# PHYSICS

dT/dz=−α for z≤11 km

where α=6.5 K/km (Kelvin per km) and z is the height above the sea level. The temperature stays then approximately constant between 11 km and 20 km above sea level.

Assume a temperature of 5 ∘C and a pressure of 1 atm at sea level (1 atm = 1.01325 ×105 N/m^2). Furthermore, take the molecular weight of the air to be (approximately) 29 g/mol. The universal gas constant is R=8.314 JK−1mol−1 and the acceleration due to gravity is g=10 m/s2 (independent of altitude). Assume that air can be treated as an ideal gas.

(a) Under the assumptions above, calculate the atmospheric pressure p (in atm) at z= 10 km above sea level for the case of a linear temperature drop.

p=

(b) The cruising altitude of a commercial aircraft is about 33'000 ft (or 10 km). Assume that the cabin is pressurized to 0.8 atm at cruising altitude. What is the minimal force Fmin (in Newton) per square meter that the walls have to sustain for the cabin not to burst? Use the atmospheric pressure found in (a).

Fmin=

(c) We close a plastic bottle full of air inside the cabin when the aircraft is at cruising altitude of z= 10 km. The volume of the bottle is V1, the pressure and temperature inside the cabin are 0.8 atm and T1=27 ∘C, respectively. Assume that at sea level the atmospheric pressure is 1 atm, and the temperature is decreased by 15 Kelvin with respect to the cabin's temperature.

What is the magnitude of the percentage change in volume of the air inside the bottle when it is brought to sea level? (Enter the magnitude of the percentage change in volume in

∣∣∣ΔV/V1∣∣∣×100=

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1. 8:01 exam question

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posted by Damon
2. not asking for solution, just tips and considering this is an open book exam

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3. The pressure is 0.2526 atm

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posted by Phy
4. what about b and c

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5. and if the temperature was 20∘C?

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posted by Greco
6. 0.3343

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posted by shaka
7. no that's my value for 15º

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posted by shaka
8. please guys can you tell formula because I have temp. 10 degree C.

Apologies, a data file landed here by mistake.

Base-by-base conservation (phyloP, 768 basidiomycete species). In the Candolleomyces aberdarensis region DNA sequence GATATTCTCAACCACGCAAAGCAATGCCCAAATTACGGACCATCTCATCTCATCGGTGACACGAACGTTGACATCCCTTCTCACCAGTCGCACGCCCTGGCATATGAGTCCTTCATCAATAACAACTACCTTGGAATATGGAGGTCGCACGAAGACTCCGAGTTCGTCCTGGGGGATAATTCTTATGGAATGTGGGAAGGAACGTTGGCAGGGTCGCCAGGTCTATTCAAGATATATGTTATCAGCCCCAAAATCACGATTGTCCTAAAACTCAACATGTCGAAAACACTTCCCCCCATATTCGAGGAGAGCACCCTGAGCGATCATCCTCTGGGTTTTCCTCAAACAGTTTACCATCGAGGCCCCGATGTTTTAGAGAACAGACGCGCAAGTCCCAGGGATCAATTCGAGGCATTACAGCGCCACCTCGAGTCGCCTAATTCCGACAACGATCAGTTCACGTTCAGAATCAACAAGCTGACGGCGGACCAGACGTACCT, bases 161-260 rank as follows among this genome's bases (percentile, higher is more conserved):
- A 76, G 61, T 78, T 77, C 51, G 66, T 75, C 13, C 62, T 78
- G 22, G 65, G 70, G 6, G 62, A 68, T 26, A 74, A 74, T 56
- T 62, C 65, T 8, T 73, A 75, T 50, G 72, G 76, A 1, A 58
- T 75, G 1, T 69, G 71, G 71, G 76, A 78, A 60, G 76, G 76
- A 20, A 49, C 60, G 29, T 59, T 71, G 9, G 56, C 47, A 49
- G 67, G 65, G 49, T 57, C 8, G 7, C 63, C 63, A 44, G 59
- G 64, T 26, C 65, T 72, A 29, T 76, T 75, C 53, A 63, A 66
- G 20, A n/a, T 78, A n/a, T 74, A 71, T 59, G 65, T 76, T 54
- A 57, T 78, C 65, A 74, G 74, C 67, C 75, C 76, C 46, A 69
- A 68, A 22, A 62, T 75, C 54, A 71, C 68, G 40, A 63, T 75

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posted by asha
9. Can anyone please explain the logic of the problem, not a solution a hint.

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posted by Daoine
10. I found two types of formulas for such a problem - the first one is only for the case of isothermal atmosphere, the second one is for this case, in which the temperature is the function of the height - maybe that's why your solutions aren't correct

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posted by MM
11. Can someone tell the formula because I want to calculate by myself?

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12. Can someone teach us how to do b,c?

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posted by A
13. dT/dh= - ƴ/(ƴ-1) Mg/Nk with ƴ/(ƴ-1) as a constant is what I remember of the temperature as a function of time. Still I can't comprehend entirely the problem.

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posted by Daoine
14. I think we have to find out ƴ ant then use dp/p= ƴ/(ƴ-1) dT/T

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posted by Daoine
15. I used this one: p=p0*[T0/(T0+alpha*(h-h0))]^(g*M/(R*alpha))

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posted by MM
16. hey guys can you please tell the method for part a?

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posted by asha
17. Hi MM, what is h and h_0?

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posted by asha
18. sorry, didn't realize - h is z (height)

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posted by MM
19. I used p=p_0*e(-M*g*h/R*T) but its wrong..Any help pls..:(

where I used h=10km=10000m and temp.T= 273+10=283, M=0.029

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posted by asha
20. you cannot use it, because the temperature is not a constant

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posted by MM
21. Hi MM sorry to disturb you, but I just tried according to ur formula and still getting wrong. I used h-h_0= z= 10000m and T_0= 278, alpha=0.0065 and M=0.029 right?

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posted by asha
22. seems to be OK...really do not know where is the problem...

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posted by MM
23. Thank you for your help. I will try it again.

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posted by asha
24. Any hint for b? and c?

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posted by Roy
25. asha which was your pressure value at a?

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posted by Daoine
26. Hi Daoine, My answer is 0.3289 atm, and I have temp. 10 degree c. This time I afraid to check answer because I don't know part b and c too, so I don't have more attempt. Is it right for 10 degree temp?

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posted by asha
27. who has b & c?

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28. WHAT IS THE FORMULA??

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